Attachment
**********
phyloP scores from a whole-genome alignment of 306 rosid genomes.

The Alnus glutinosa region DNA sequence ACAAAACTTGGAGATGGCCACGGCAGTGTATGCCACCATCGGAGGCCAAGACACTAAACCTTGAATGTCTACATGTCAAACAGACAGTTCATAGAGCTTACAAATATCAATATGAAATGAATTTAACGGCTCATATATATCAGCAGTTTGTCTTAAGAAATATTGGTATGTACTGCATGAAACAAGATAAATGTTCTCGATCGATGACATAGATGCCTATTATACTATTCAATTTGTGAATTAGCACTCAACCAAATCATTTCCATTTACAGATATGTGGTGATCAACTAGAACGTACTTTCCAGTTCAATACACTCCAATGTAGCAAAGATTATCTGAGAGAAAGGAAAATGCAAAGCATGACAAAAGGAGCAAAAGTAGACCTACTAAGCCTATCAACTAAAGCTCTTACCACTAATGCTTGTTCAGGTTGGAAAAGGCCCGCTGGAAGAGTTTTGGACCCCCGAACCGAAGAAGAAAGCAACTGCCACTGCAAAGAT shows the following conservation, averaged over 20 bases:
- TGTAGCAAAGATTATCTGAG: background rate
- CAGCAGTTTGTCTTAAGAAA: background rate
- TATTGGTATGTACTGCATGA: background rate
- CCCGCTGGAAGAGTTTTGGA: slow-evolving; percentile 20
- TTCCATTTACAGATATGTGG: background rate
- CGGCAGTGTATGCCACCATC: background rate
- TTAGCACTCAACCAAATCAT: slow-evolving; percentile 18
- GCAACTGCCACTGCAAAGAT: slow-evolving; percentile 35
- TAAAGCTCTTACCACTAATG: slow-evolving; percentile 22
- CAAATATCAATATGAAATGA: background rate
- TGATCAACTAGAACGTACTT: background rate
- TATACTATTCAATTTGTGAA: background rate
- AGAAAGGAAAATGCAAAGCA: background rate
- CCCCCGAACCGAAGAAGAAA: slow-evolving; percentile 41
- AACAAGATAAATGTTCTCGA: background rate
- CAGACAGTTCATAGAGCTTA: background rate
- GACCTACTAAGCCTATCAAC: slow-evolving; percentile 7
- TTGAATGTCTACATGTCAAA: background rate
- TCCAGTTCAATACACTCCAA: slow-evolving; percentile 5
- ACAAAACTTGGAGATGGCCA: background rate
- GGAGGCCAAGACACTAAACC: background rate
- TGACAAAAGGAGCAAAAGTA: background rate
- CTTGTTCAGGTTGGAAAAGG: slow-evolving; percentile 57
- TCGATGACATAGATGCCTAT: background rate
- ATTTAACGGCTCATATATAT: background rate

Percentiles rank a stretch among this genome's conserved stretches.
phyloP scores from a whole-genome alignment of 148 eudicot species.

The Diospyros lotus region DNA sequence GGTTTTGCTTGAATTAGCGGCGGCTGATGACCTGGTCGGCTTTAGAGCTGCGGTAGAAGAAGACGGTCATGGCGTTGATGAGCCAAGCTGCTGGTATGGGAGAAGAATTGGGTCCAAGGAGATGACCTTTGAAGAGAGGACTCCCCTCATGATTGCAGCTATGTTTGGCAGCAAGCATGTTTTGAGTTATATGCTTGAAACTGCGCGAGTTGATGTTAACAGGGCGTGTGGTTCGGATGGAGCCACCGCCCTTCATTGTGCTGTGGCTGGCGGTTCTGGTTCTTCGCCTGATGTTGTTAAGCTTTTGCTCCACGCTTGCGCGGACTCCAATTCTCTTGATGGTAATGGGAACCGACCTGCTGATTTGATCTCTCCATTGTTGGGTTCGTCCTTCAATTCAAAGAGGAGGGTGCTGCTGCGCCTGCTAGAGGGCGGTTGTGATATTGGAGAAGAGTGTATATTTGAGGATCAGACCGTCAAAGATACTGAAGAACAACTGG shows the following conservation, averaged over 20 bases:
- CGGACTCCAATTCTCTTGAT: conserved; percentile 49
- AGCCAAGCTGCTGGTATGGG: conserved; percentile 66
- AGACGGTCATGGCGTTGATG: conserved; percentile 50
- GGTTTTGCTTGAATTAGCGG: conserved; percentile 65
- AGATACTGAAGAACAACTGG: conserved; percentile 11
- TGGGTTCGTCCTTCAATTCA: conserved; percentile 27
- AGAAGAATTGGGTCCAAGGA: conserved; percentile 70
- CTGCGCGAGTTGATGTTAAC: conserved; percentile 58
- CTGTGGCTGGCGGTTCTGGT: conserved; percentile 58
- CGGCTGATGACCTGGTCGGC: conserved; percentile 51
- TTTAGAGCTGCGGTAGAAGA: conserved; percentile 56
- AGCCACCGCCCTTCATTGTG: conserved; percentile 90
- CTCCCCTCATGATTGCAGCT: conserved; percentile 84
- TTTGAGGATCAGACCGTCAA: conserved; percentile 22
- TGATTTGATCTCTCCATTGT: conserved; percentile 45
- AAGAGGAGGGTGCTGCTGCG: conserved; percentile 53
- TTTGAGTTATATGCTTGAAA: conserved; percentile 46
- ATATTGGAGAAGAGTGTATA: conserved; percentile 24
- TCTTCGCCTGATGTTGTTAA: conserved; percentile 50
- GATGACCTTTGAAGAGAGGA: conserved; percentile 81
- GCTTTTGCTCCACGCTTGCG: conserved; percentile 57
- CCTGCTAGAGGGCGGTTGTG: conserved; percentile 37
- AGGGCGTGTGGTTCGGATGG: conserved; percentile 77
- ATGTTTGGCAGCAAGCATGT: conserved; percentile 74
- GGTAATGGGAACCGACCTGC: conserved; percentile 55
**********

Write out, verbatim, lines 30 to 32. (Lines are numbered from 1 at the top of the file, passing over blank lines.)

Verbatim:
The Diospyros lotus region DNA sequence GGTTTTGCTTGAATTAGCGGCGGCTGATGACCTGGTCGGCTTTAGAGCTGCGGTAGAAGAAGACGGTCATGGCGTTGATGAGCCAAGCTGCTGGTATGGGAGAAGAATTGGGTCCAAGGAGATGACCTTTGAAGAGAGGACTCCCCTCATGATTGCAGCTATGTTTGGCAGCAAGCATGTTTTGAGTTATATGCTTGAAACTGCGCGAGTTGATGTTAACAGGGCGTGTGGTTCGGATGGAGCCACCGCCCTTCATTGTGCTGTGGCTGGCGGTTCTGGTTCTTCGCCTGATGTTGTTAAGCTTTTGCTCCACGCTTGCGCGGACTCCAATTCTCTTGATGGTAATGGGAACCGACCTGCTGATTTGATCTCTCCATTGTTGGGTTCGTCCTTCAATTCAAAGAGGAGGGTGCTGCTGCGCCTGCTAGAGGGCGGTTGTGATATTGGAGAAGAGTGTATATTTGAGGATCAGACCGTCAAAGATACTGAAGAACAACTGG shows the following conservation, averaged over 20 bases:
- CGGACTCCAATTCTCTTGAT: conserved; percentile 49
- AGCCAAGCTGCTGGTATGGG: conserved; percentile 66